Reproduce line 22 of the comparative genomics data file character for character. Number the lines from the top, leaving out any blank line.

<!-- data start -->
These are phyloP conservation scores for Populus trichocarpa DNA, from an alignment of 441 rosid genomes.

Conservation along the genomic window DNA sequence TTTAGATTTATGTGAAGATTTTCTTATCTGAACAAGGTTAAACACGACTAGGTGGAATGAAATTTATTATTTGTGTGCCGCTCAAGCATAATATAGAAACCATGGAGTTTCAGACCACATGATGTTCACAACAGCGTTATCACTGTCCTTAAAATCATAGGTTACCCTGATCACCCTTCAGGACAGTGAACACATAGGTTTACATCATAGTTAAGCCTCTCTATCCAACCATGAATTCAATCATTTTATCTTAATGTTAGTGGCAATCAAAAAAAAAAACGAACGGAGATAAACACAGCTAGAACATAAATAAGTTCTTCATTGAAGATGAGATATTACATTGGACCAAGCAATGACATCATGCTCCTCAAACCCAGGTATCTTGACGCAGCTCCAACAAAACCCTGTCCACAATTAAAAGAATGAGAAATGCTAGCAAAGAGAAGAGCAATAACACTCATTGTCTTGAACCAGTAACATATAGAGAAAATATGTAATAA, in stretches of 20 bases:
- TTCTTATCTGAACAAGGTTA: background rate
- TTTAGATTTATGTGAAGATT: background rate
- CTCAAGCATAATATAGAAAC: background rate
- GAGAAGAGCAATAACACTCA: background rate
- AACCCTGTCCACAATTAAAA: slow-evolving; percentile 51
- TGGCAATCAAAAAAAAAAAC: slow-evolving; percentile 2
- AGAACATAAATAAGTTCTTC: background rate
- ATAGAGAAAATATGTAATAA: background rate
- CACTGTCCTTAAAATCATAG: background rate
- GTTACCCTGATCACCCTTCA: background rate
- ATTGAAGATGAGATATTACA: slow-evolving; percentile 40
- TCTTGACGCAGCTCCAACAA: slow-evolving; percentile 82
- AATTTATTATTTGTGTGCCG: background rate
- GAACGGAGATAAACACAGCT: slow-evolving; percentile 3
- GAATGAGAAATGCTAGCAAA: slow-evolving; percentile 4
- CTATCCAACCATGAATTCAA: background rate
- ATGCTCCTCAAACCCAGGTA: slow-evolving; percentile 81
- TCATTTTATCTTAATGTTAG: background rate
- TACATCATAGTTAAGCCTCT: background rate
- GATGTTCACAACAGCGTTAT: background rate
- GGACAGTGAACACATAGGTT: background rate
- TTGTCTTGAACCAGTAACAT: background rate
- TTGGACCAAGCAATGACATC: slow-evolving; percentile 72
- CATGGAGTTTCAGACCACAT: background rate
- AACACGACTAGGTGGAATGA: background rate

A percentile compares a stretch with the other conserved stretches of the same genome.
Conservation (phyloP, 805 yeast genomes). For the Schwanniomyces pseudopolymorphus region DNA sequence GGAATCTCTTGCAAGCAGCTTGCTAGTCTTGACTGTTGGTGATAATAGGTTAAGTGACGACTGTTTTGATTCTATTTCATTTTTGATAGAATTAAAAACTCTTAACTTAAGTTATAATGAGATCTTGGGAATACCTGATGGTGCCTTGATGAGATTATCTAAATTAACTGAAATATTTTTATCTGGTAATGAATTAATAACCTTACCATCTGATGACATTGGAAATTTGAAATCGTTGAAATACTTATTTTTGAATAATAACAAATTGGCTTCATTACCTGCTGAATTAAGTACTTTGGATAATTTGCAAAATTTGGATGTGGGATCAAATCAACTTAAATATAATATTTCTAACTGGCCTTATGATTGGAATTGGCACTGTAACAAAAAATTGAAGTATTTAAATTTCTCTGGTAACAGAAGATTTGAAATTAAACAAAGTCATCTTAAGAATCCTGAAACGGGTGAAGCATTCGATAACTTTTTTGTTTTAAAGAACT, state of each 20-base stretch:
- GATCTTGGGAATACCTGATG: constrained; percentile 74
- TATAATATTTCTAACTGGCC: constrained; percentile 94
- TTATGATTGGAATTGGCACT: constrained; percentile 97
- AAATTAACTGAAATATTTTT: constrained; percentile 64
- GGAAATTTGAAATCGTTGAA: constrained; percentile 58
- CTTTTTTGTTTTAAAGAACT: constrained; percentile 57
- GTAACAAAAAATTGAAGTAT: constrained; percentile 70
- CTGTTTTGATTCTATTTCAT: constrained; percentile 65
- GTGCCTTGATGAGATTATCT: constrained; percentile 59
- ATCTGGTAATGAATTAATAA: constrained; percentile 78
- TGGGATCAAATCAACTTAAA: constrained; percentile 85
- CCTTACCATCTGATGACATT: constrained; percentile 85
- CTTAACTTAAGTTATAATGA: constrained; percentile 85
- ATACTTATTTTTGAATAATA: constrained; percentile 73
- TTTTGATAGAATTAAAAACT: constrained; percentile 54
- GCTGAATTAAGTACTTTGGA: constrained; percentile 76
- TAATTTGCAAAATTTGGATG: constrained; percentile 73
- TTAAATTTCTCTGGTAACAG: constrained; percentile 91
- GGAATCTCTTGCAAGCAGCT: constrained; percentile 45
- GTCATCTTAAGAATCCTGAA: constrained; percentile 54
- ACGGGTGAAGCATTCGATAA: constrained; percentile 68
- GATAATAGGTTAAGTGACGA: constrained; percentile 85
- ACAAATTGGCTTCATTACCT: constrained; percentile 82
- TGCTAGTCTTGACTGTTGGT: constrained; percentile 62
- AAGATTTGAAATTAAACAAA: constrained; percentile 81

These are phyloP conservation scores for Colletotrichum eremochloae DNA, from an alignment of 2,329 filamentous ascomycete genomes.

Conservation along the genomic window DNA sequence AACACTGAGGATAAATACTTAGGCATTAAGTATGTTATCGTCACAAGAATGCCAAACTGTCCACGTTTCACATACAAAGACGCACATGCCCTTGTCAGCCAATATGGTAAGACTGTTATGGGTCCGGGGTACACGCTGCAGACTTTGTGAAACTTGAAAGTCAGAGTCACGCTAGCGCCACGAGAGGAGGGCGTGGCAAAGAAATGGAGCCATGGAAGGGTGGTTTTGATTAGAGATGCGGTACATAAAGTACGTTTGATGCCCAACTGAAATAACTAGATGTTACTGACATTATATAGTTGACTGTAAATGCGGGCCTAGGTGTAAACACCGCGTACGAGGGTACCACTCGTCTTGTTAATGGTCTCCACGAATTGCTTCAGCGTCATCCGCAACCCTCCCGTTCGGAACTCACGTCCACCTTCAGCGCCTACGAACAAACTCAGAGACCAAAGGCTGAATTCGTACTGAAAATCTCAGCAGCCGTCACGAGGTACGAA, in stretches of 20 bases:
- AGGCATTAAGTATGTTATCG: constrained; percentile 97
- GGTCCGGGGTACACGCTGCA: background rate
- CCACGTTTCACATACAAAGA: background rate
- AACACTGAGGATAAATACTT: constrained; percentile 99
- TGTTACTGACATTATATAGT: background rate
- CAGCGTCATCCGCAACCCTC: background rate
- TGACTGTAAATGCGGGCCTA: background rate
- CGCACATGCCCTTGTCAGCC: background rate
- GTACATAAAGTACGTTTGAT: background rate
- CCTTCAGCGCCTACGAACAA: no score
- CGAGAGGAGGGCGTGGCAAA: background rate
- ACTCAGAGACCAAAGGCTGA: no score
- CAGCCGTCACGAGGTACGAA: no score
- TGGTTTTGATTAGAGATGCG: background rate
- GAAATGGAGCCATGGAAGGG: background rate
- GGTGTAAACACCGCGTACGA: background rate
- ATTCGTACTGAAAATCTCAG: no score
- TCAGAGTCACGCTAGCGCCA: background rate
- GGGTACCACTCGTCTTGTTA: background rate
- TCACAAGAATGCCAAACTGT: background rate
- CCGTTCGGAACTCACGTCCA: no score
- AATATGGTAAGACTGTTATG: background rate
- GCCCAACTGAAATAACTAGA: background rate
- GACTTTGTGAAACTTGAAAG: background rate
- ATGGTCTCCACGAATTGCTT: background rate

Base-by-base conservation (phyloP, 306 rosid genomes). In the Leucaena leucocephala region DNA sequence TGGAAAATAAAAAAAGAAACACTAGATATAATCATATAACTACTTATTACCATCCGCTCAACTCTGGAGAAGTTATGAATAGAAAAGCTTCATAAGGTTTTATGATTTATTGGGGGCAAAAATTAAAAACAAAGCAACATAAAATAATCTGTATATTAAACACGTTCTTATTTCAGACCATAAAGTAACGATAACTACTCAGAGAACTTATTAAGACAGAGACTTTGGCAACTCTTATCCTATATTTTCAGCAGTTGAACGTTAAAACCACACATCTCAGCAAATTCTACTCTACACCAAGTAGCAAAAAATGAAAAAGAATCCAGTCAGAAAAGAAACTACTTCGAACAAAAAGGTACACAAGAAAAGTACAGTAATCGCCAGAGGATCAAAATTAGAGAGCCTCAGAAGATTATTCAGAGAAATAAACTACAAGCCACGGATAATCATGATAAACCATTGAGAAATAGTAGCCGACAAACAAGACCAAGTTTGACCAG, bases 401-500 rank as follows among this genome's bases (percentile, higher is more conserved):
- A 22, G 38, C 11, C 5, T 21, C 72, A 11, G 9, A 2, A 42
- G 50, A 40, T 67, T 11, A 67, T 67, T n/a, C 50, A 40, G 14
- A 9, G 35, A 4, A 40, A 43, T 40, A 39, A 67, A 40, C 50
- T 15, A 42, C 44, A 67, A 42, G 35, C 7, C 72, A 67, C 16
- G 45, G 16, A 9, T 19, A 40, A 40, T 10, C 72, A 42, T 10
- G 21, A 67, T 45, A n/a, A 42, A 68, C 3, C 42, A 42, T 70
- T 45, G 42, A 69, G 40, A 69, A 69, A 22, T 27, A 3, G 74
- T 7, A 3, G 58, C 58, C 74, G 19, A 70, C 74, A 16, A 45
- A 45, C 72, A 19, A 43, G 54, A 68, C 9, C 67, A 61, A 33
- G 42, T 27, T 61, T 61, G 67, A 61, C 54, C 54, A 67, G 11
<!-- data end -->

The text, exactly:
- GATGTTCACAACAGCGTTAT: background rate